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Discussion Starter #1
Has anyone had a speedometer issue? I went with a friend Saturday who rides a Yamaha Venture. He started to back way off as we rode back to our starting point about 30 miles from home. I kept an eye on his headlight to be sure he wasn't having problems, but he stayed just in sight.

The next day, I saw him at work. He asked how many tickets I have on my 2010 Goldwing... After a little discussion, he insists his speedometer was checked fairly recently. He says I was going 75 in a 55. I had the cruise set on 62. Mmmmm.... I know I can check it with the wife's car, etc... Just wondering if anyone has something like this with it being that far off??:eek:
 

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This would contradict all observation , and complaint, that the speedometers register higher than the actual miles/ hour.
 

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His is probably wrong, The 1800's read about 4 to 5 MPH fast at about 60 MPH and up. showing 62 on the speedo actually speed was about 58 MPG. but the 2009 & 2010 Gold Wings had the speedo corrected.
 

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If you are really concerned, ask a trouper to clock you with his radar. He'll likely advise you to travel at exactly 60 mph (or whatever speed limit you may have) and then take a reading as you pass. I've had the RCMP do this for me on several vehicles due to tyre upgrades and concerns about associated speedo errors. All were more than happy to oblige and I was actually thanked a couple time for being road concious.
 

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Either his Speedometer is off, or if he was traveling at 55 and was falling back, he would have to speed up to catch up. If you have a GPS check your speed with it. If you don't have one borrow a friends and double check speed. You should be within 4-5%..
 

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Discussion Starter #6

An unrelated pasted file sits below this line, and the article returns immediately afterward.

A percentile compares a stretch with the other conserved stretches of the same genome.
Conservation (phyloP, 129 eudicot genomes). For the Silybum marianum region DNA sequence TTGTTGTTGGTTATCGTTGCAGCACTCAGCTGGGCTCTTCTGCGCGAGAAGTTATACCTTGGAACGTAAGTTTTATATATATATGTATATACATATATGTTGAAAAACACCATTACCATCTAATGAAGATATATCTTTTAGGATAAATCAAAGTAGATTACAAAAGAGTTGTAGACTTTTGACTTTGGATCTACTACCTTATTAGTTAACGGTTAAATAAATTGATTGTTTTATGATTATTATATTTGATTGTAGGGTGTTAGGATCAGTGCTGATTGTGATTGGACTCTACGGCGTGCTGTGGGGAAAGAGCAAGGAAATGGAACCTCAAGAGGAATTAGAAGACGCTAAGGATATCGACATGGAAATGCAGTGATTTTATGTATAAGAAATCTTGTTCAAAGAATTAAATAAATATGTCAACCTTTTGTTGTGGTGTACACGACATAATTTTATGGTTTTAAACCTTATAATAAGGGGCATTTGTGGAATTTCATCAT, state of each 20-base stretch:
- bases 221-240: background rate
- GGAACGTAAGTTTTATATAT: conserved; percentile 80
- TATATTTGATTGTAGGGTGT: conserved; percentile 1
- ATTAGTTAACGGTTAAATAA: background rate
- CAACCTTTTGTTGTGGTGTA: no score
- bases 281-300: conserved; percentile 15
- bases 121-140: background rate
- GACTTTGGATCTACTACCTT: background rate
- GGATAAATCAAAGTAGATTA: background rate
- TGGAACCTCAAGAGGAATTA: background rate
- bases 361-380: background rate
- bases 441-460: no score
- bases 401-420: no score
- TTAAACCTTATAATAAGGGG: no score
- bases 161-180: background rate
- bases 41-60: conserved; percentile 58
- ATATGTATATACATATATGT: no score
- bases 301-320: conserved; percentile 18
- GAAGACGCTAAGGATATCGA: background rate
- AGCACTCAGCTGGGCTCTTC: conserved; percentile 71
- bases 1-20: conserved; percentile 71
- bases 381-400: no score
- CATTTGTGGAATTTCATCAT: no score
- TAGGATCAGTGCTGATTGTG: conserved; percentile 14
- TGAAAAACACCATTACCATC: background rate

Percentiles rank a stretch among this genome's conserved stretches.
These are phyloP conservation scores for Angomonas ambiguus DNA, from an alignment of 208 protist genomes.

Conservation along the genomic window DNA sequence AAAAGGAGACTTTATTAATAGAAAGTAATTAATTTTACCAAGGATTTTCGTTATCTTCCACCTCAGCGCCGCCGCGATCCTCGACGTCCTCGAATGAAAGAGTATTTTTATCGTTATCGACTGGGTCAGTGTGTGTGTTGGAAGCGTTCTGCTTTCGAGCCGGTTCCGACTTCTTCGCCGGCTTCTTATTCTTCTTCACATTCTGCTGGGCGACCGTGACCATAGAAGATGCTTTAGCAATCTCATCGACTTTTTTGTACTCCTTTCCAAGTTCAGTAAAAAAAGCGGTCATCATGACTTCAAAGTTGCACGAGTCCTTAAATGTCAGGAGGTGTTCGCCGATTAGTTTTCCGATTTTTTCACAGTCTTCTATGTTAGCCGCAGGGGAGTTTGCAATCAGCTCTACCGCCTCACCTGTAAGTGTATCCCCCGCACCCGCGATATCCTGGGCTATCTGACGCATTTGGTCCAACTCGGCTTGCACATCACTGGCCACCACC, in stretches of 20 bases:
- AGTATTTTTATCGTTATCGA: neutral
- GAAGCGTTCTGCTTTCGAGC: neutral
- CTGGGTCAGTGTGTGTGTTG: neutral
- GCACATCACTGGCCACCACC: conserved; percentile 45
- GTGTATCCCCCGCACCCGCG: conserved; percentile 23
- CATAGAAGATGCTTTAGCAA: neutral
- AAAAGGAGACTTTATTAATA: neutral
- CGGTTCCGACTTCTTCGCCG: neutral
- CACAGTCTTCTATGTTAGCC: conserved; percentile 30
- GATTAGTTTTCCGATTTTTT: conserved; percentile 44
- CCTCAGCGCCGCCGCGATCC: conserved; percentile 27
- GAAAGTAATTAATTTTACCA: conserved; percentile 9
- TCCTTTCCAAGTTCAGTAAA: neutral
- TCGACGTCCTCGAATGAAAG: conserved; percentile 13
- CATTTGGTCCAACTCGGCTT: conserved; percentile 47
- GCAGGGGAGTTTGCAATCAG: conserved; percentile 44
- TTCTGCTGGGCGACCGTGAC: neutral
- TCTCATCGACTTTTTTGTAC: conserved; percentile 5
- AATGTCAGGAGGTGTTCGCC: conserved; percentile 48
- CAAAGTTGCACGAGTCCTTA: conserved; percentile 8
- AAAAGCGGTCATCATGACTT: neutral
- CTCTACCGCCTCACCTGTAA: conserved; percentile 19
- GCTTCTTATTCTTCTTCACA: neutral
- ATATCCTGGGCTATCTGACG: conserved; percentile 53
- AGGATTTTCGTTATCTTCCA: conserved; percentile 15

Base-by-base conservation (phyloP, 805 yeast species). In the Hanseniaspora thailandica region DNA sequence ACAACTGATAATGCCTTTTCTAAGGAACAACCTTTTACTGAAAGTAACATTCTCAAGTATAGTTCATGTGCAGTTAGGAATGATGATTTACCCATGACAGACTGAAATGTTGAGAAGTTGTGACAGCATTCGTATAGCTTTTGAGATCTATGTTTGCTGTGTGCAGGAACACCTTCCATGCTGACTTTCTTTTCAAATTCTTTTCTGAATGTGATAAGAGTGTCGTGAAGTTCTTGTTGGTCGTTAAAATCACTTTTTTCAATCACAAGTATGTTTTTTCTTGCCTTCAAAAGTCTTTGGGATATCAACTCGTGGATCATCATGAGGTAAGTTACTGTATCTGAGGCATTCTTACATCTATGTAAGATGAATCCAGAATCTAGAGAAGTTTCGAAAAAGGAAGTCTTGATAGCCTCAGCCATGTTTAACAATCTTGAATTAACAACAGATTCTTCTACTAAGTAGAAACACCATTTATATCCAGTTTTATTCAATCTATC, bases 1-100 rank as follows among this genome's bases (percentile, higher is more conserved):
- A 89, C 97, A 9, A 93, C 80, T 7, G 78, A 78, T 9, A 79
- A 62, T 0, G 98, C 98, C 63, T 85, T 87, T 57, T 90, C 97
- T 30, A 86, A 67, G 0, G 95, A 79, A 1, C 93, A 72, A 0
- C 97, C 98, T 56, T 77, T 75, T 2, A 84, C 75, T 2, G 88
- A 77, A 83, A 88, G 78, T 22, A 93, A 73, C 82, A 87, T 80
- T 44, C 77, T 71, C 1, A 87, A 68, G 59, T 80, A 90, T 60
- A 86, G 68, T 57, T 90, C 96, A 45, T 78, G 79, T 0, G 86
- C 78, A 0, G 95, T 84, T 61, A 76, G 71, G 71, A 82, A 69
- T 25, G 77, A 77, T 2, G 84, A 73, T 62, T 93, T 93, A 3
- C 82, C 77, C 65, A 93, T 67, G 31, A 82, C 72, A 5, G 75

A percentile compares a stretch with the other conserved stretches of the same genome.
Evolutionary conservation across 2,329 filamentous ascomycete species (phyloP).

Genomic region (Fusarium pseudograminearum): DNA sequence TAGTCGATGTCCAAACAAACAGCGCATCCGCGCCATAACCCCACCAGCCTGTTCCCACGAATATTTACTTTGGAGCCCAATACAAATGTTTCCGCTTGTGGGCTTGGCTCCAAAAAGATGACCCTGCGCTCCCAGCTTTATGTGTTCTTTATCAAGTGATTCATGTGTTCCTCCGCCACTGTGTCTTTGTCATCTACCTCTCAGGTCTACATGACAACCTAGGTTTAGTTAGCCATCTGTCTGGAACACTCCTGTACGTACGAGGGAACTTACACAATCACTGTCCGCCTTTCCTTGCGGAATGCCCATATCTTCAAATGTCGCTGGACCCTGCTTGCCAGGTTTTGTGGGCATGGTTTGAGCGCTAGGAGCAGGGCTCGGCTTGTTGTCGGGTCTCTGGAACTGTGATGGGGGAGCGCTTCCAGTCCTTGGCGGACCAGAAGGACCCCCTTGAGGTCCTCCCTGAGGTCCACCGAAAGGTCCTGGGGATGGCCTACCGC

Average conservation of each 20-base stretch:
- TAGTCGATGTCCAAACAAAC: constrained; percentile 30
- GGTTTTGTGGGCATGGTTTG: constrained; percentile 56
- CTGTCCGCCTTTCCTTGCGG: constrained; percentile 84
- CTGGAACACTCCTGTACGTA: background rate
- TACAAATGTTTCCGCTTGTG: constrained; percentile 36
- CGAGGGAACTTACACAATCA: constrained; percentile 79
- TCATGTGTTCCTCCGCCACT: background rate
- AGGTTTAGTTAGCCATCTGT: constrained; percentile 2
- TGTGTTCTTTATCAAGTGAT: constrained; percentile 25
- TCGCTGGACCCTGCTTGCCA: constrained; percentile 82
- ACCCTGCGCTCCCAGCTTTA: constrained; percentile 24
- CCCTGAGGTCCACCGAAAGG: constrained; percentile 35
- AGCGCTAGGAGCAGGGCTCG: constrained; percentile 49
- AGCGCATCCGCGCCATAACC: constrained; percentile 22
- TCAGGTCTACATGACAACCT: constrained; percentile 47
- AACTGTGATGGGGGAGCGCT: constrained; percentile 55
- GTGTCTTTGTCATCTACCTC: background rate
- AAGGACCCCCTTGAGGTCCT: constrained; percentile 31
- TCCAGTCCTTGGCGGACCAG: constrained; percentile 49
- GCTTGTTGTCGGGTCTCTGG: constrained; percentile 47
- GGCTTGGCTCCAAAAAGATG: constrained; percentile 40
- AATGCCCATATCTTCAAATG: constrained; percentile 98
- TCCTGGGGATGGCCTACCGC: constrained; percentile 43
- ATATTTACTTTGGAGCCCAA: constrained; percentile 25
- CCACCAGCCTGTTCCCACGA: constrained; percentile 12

After Much Debate

Well, my wife was following me home from the gym one day, and she started to fall back. I had my speedometer pegged right on 60. She is a leadfoot, so I knew that something wasn't right. I had resigned to the fact that I would have to adjust my riding until I could get the speedometer checked at the dealer.

Well, last week I stopped by the dealer to have the tires aired. All of the gas stations with air hoses on my way home have chucks that are too large to fit on the valve stem inside the rim.

Believe it or not, they had a young kid take the bike into the back of the shop and air the tires. I thought it was ok since that isn't a mechanical task. He is one of those they have around to shuttle bikes in and out of the service department.

Well, he brought it back out and asked about the rear tire touching the ground when I have the bike on the center stand. He put it up on the stand and tried to turn the tire. I was firmly on the ground and wouldn't spin. They had a bike in the delivery area, that was on the center stand. The tire was about 2 inches off the ground. So, the service manager came out and took a look.

If you remember back when we were at the end of our trip, "Throught the Midwest and East," we picked up a nail in the back tire. They put the wrong size tire on the rear of the bike.

They changed out the tire (I put over 4000 miles on it). I haven't had my wife check my speed, but when I ride at 60 most cars are keeping up these days.:rolleyes:
 

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Badg, The gentleman that started the company I work for used to tell us as Servicemen. "Sometimes you need to listen to the dummy." What he meant by that was as Professionals, people sometimes look for complicated things where as this young guy just looked at the obvious. Pretty cool, I take it they didn't charge you anything to make it right.
 

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I was wondering, Badger....... How was the ride on the wrong tire ? Hmmm.................
Oh no, I see visions of the dark side. :eek:
 

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To check the spedo you can 1. borrow a gps if you dont have one and check the differance or, using a stop watch (Get help for safety sake) and find out how long it takes to ride a mesured mile in seconds at a steady speed. Then devide 3600 by the seconds to get the actual speed.
 

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Discussion Starter #14
I was wondering, Badger....... How was the ride on the wrong tire ? Hmmm.................
The ride wasn't too bad, but the bike seemed a little more unstable than usual at slow speed when rolling to a stop. I mentioned in another thread that the shimmy in the front end was new around the same time the tire was changed. Now, that shimmy is gone. I had a vibration and hum in the front end which has gone away, too.

And, yes, they did not charge me for the tire or labor.
 
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